Yesterday Is Here: A Faded Juan Manuel Lopez Returns on September 11

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Back in 2010, Juan Manuel López, from Río Piedras, Puerto Rico, was one of the hottest young guns in boxing. But he has been little more than a spent shell for the last few years, and the beatings he has taken since 2011 have a frightening nightmare quality to them. Seeing López repeatedly pummeled from pillar to post is as depressing as a marathon viewing of The Leftovers. Despite his recent struggles, however, López has somehow managed to qualify for a world title shot in a sport where being a champion is as common as linkbait is on the internet. He faces the Argentino Jesús Marcelo Andrés Cuellar, 24-1-1 with 18 knockouts, at the Hard Rock Hotel and Casino in Las Vegas, Nevada, on September 11 for something called the “interim WBA featherweight championship.”

Once a thrill-a-second southpaw with a kill-or-be-killed attack, López is now a spill-a-second hazard to himself every time he steps into the ring. In his last fight, on July 12, López was stopped by Francisco Vargas after less than 10 minutes of action. Sent crashing to the canvas by Vargas late in the third round, López drunkenly staggered back to his corner with the aid of one of his cornermen after the bell rang, and the fight was stopped as López listed on his stool. A few months earlier López was on the deck against Daniel Ponce De León before scoring an improbable KO with the help of a desperation right hook launched as he was being battered against the ropes. Mikey Garcia demolished him last year, and Orlando Salido tore him to pieces twice in Puerto Rico.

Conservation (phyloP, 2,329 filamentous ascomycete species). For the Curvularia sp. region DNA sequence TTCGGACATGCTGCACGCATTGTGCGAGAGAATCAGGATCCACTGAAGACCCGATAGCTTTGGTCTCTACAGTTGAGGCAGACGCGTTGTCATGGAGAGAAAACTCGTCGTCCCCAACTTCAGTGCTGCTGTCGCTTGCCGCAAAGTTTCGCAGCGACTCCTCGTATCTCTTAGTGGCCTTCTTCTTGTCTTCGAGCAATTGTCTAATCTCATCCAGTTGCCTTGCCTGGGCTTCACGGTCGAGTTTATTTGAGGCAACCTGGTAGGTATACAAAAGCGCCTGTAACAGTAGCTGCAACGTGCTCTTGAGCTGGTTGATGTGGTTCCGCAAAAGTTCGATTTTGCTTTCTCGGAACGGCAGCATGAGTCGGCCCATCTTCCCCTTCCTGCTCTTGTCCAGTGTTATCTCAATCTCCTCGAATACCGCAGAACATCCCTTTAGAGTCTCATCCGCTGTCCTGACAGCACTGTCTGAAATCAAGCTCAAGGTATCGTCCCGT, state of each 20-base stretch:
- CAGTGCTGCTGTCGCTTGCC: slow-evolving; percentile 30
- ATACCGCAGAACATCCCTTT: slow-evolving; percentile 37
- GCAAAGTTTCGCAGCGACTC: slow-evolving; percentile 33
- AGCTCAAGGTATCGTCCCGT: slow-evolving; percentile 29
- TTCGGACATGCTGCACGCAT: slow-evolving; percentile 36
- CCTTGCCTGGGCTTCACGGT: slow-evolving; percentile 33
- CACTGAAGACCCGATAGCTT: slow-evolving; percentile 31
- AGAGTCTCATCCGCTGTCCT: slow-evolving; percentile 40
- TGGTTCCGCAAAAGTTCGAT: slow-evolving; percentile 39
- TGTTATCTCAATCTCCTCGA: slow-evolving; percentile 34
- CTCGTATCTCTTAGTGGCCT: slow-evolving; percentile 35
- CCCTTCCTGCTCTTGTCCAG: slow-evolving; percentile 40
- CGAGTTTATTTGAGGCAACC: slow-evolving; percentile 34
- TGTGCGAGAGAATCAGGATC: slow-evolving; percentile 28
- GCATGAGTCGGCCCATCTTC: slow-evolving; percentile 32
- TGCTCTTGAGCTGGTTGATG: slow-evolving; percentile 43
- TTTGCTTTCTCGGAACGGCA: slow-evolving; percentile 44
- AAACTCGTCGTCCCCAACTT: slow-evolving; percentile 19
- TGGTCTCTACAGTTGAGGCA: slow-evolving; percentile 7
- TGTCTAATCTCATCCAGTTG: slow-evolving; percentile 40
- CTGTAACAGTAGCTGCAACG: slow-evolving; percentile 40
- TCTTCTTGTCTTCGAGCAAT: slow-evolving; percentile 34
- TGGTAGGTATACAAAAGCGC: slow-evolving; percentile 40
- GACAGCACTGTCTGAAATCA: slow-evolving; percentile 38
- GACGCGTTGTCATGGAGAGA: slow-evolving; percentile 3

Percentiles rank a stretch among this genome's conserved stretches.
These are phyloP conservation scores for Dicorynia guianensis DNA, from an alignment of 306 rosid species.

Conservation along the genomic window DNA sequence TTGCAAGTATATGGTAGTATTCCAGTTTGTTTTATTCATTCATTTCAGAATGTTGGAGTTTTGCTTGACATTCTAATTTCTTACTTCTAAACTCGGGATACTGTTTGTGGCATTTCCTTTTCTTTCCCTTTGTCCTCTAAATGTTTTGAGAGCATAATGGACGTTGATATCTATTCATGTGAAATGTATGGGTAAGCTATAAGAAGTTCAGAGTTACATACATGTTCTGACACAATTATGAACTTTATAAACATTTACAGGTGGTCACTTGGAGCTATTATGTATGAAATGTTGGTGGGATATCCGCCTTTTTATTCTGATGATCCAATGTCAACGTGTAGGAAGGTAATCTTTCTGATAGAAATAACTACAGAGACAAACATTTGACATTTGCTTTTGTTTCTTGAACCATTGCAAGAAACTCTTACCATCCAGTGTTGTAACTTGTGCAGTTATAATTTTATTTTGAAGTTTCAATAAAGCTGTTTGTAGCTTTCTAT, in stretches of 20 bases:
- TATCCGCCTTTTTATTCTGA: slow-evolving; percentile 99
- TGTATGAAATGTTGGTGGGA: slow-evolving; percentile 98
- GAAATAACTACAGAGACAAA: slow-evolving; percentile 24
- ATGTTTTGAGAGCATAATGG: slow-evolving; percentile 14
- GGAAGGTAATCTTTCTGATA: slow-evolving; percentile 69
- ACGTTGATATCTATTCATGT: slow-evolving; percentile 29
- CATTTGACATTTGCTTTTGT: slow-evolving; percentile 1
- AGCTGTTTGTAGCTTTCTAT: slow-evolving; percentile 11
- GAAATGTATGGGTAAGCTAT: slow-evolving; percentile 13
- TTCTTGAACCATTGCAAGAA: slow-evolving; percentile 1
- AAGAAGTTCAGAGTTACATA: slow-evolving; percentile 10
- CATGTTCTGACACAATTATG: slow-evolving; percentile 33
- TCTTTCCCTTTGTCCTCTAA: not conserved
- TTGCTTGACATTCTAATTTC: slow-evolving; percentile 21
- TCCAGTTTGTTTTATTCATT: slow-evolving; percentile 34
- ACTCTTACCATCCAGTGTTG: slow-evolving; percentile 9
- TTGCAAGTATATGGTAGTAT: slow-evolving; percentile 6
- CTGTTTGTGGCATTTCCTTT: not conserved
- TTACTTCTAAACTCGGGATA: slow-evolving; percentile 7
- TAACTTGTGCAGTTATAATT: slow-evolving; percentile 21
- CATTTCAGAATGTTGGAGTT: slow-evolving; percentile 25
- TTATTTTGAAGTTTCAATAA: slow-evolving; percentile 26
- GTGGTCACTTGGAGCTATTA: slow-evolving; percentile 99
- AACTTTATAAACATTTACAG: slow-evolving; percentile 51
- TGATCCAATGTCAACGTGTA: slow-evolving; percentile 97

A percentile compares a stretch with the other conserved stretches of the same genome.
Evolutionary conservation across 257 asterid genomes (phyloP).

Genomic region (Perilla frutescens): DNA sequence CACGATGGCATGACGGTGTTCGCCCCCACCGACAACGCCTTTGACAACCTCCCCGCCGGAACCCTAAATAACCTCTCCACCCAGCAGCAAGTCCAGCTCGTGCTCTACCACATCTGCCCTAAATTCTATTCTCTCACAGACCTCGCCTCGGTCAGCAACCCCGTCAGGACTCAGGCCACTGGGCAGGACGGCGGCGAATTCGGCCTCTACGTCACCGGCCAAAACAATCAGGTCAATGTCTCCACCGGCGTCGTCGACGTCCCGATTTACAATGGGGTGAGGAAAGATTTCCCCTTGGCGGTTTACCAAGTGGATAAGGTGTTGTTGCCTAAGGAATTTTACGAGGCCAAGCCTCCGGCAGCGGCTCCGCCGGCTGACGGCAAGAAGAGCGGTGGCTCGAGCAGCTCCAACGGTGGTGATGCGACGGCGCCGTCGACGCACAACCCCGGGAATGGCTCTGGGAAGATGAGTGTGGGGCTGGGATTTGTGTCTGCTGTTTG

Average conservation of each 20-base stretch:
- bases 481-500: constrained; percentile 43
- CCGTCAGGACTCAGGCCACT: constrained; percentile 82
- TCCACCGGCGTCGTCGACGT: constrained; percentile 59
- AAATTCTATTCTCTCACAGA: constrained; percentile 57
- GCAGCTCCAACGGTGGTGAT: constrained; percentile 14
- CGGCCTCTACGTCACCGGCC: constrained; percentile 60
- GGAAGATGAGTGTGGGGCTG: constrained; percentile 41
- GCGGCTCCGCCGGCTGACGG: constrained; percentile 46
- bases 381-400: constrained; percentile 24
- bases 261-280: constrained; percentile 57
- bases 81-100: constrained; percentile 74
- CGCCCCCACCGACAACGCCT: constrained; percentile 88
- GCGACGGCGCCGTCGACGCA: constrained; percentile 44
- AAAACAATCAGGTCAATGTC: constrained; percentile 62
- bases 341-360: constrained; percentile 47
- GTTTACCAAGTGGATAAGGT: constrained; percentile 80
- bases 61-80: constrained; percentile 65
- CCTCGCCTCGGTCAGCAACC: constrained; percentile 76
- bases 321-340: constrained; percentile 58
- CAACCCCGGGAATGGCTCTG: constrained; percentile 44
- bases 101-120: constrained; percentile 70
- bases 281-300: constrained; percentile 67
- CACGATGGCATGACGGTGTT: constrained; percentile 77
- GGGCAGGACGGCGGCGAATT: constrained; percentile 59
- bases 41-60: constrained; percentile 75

Not only has JuanMa been knocked out four times in the last three years, but he has also made a public admission that doubles as a Code Red for his comeback: In 2011, during a hearing before the Puerto Rico Boxing Commission in the aftermath of his TKO loss to Orlando Salido, López admitted that he had suffered a blackout. To make matters worse, López, 34-4 with 31 knockouts, added a horrifying follow-up: “This is not the first occasion that I lost track of time after a fight. It happened after the fight with Bernabé Concepción. I don’t remember how I got to the dressing or how I took the drug test.”

Barely two months after being knocked cockeyed in Las Vegas, López is back in Sin City as an underdog—and in a weight class he last fought in 14 months ago. Cuellar, a competent southpaw from Buenos Aires, has all the advantages coming into this matchup, and if López shows the same slipshod defense and inability to take punches as he showed in his last three fights, he will have to be rescued by the referee or ringside doctor once again.

A boxing license is a privilege —not a right— but commissions are hesitant to suspend fighters because of potential legal battles. But in this case, López is not only clearly on the skids, but he has publicly admitted to certain neurological oddities. Only 31 years old, López has to face the fact that, in boxing at least, tomorrow is never a promise. For López, yesterday is already here, and he may be the only one who may not realize it. If you discount the Nevada State Athletic Commission, that is.

Carlos Acevedo is the editor of The Cruelest Sport and a full member of the Boxing Writers Association of America. His work has appeared in Boxing Digest Magazine, Maxboxing, Boxing World Magazine, and Esquina Boxeo.